With her iconic flaming orange hair and unmistakable raspy, New York accent, “Russian Doll” star Natasha Lyonne plays Charlie Cale in the 10-episode whodunnit mystery series “Poker Face” released on Jan. 26 as a crime-solving human lie detector on the run.
The crime-an-episode series airs each Thursday, depicting Charlie as a has-been poker-fanatic-turned-cocktail-waitress, blacklisted after being accused of playing dirty. The initial episode sets the scene for the rest of the series to come as Charlie’s life is upended after discovering her bosses had something to do with the murder of her coworker Natalie (Dascha Polanco). On the run, Charlie gets to know lots of lives (and lies) as she hits the road to escape her powerful ex-employers.
After so much action in just one episode, it is hard to imagine how the following episodes will measure up, and how the show has the time to leisurely pan across the United States as Charlie expresses almost zero concern for her “wanted” status.
The show’s pattern is formulaic, similar to other mystery series like “iZombie,” and each episode follows the same set of rules. By opening with the murder, the audience gets to know the players of the crime before Charlie’s presence is even announced. When the murder occurs, we rewind to find that Charlie has been there all along, and each time she takes it upon herself to discover the truth. Because of this structure, the audience is able to experience the mysterious tension twice — first, watching the buildup to the inevitable murder, and then again watching Charlie solve it from scratch.
Her ability works like a sixth sense in that she can intuitively tell when someone is lying versus when someone is telling the truth. Still, she never found it to be very useful.
“Outside of poker, less useful than you’d think,” she explains to her boss, gesturing with a Heineken, in the series premiere. “Cause everyone, they lie constantly. It’s like birds chirping, people lying. Just once you tune into it, it’s fucking everywhere all the time … So, the real trick of it is to figure out why.”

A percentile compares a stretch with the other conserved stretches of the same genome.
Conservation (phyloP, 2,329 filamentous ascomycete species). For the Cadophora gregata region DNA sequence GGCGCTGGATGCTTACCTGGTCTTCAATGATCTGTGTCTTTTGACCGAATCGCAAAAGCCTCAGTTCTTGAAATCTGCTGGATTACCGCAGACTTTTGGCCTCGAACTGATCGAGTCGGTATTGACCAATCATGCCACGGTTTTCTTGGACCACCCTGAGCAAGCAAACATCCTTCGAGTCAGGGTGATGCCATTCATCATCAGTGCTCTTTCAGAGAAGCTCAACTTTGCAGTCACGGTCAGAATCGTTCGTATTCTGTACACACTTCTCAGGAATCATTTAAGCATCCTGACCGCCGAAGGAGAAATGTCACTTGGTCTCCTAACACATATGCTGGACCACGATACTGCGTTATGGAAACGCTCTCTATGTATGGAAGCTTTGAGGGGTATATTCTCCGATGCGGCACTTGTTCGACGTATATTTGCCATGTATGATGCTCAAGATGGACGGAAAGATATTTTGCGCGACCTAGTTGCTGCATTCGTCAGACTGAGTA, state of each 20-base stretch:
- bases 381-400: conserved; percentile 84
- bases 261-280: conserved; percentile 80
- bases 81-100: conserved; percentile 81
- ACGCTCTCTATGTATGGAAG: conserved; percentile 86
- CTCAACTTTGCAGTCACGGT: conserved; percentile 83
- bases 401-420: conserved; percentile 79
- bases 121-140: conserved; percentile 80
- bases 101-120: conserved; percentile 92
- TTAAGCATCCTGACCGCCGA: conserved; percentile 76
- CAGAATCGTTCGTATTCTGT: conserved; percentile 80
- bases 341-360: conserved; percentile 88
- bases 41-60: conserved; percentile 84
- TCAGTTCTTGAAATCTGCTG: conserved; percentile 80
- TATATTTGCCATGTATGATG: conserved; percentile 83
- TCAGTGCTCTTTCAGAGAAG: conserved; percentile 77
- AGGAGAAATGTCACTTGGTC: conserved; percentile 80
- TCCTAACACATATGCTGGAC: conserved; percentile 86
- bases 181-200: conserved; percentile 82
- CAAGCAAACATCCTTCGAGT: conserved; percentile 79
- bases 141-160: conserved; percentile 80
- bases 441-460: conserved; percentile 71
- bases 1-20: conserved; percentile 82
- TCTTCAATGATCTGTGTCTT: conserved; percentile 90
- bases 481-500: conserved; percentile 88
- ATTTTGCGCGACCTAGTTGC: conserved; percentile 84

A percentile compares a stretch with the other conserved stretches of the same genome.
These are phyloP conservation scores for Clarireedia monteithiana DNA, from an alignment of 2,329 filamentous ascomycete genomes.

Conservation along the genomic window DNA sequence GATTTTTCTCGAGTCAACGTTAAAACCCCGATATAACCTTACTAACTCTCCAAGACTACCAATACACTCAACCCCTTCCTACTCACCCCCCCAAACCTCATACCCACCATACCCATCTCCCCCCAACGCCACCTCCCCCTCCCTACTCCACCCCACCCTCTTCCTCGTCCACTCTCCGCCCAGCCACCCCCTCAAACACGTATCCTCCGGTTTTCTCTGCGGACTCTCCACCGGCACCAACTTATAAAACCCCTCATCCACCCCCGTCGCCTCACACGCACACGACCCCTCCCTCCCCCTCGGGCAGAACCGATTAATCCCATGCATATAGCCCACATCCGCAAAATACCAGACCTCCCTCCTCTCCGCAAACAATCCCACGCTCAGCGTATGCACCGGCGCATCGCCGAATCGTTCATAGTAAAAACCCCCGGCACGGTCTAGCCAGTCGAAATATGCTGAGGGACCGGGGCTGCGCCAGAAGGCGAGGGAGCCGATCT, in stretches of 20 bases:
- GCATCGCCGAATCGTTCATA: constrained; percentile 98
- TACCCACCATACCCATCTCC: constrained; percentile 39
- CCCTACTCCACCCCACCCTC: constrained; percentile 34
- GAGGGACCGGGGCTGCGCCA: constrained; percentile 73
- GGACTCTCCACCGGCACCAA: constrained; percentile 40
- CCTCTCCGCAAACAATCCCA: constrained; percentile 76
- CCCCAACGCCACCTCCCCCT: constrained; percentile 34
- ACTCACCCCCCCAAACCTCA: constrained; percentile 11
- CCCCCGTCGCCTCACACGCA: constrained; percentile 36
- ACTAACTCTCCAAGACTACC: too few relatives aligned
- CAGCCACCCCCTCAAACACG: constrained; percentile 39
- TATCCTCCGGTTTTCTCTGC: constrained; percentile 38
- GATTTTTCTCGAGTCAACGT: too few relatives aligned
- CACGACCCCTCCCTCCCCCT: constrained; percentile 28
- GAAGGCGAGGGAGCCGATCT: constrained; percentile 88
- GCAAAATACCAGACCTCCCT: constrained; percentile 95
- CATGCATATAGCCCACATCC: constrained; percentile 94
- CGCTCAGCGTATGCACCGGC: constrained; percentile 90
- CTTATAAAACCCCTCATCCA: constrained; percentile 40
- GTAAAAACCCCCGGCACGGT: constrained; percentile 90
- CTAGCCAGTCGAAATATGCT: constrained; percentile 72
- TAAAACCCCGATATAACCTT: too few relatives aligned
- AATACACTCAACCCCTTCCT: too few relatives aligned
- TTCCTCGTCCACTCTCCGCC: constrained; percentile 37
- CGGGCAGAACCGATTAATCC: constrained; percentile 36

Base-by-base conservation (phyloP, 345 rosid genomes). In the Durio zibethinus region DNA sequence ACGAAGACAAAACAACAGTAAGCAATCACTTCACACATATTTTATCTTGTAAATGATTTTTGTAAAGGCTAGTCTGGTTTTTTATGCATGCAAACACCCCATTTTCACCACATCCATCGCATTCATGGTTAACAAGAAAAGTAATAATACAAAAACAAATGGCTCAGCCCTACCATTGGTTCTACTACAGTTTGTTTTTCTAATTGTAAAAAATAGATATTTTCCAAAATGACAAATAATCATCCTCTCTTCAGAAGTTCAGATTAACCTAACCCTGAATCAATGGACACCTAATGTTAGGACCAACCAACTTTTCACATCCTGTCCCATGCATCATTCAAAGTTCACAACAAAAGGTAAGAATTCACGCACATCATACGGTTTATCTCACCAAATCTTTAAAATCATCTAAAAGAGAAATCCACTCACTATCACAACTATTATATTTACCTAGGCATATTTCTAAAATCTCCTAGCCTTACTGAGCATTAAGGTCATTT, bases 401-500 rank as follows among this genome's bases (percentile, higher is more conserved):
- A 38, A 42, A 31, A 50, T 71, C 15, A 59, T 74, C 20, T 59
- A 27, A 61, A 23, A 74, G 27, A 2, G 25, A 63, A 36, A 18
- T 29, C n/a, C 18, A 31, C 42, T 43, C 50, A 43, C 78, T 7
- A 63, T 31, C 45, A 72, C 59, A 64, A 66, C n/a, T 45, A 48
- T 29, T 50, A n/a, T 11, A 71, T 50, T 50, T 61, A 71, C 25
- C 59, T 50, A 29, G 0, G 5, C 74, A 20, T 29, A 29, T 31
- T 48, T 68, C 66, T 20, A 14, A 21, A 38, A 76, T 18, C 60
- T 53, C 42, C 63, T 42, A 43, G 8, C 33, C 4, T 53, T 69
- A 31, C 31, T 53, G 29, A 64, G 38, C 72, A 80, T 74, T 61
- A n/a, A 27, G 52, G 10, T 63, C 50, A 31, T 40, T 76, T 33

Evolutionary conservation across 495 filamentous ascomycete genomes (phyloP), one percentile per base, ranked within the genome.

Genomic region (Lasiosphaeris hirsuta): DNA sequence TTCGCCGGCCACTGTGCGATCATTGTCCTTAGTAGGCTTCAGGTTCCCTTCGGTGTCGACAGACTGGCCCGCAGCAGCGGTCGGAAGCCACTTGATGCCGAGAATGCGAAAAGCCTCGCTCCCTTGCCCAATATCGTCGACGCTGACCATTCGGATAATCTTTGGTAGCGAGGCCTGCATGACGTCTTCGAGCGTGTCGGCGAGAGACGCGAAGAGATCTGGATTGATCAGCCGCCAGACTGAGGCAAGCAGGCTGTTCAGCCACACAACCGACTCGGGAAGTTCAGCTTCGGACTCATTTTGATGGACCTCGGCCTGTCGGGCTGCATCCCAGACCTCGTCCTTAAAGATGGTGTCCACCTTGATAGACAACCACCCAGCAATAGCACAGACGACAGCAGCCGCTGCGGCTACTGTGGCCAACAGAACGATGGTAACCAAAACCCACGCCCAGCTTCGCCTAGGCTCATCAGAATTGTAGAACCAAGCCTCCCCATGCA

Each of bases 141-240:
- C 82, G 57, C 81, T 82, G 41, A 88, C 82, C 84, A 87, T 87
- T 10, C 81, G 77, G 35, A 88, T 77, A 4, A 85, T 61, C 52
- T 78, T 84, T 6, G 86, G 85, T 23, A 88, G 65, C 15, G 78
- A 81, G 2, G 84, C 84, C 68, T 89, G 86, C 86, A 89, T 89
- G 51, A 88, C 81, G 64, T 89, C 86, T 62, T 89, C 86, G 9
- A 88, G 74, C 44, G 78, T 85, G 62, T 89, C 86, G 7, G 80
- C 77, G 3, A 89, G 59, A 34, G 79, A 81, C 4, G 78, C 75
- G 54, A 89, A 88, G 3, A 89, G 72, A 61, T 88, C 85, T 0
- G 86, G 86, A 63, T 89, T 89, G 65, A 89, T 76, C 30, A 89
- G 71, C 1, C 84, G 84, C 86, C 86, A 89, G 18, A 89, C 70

Although each episode’s individual crimes are not so noteworthy or surprising — acts of jealousy, revenge or covering up the past — the way Charlie uses her gift to solve the murders is where the novelty of “Poker Face” lies.
The series is slow-paced, and Charlie tests out her amateur detective skills in each episode. However, looming ominously to remind viewers of the show’s high stakes is the fact that she’s supposed to be in motion constantly.
Without Lyonne to carry the show, it would not have been such a success. Her laid-back nature and quippy remarks bring the show a quality it could not have achieved without her. It’s like she is always playing a new version of herself with her signature nonchalance and biting sarcasm.
Director Rian Johnson (writer and director of “Knives Out”), told the New York Times that he was inspired by classic 70s and 80s “case-of-the-week shows” like “Columbo” and “Murder She Wrote” when it came to the nostalgic charm of “Poker Face” and Charlie’s character.
From cinematography to dialogue, “Poker Face” exudes a vintage, old-timey vibe that adds to the overall appeal and makes it even more notable that Charlie is the story’s protagonist. She is recognizable and captivating from personality and beyond with her wildly curly shag and her home-on-wheels — the ever-distinguishable baby blue Plymouth Barracuda that ruins her off-the-radar mystique but boosts her cartoon-character uniqueness.
In the same New York Times article, Lyonne spoke of her admiration for women filmmakers when they don’t get bogged down in the “necessity of telling a ‘girl’s story.’”
The Washington Post credits Lyonne with achieving “what male figures in this sort of role can generate more easily: an appealingly casual combination of openness, slouchiness, curiosity and charm that doesn’t lead to sexual violence or even (in most cases) sexual interest.”
Lyonne frequently embodies nearly genderless roles and is well-known, particularly in the queer community, for her portrayal of iconically gay characters, like Nicky in “Orange is the New Black” and Megan in “But I’m A Cheerleader.”
In a separate New York Times interview, Lyonne commented on her connection to the queer community through her characters as a straight lesbian icon.
“I never want to feel like I’m taking ownership of an experience that’s not my own. But it seems like a lot of the female experience is in response to men,” she said. “And when I play a lesbian character, it means that she’s on her own ride … I don’t want my whole life, and certainly, my creative experience, to be in response to always just being ‘the girl,’” she said. “Like, who needs it?”
As Charlie, her sexuality is irrelevant, and as the audience, we don’t question it. She moves freely in the world as a compelling figure, rather than a woman or a man. She is a timeless pleasure to witness on screen and carries the show with utmost ease.
Airing through March 9, “Poker Face” has already been cleared for renewal at Peacock.
Lillian Dunn is an Arts & Entertainment Staff Writer. She can be reached at firstname.lastname@example.org.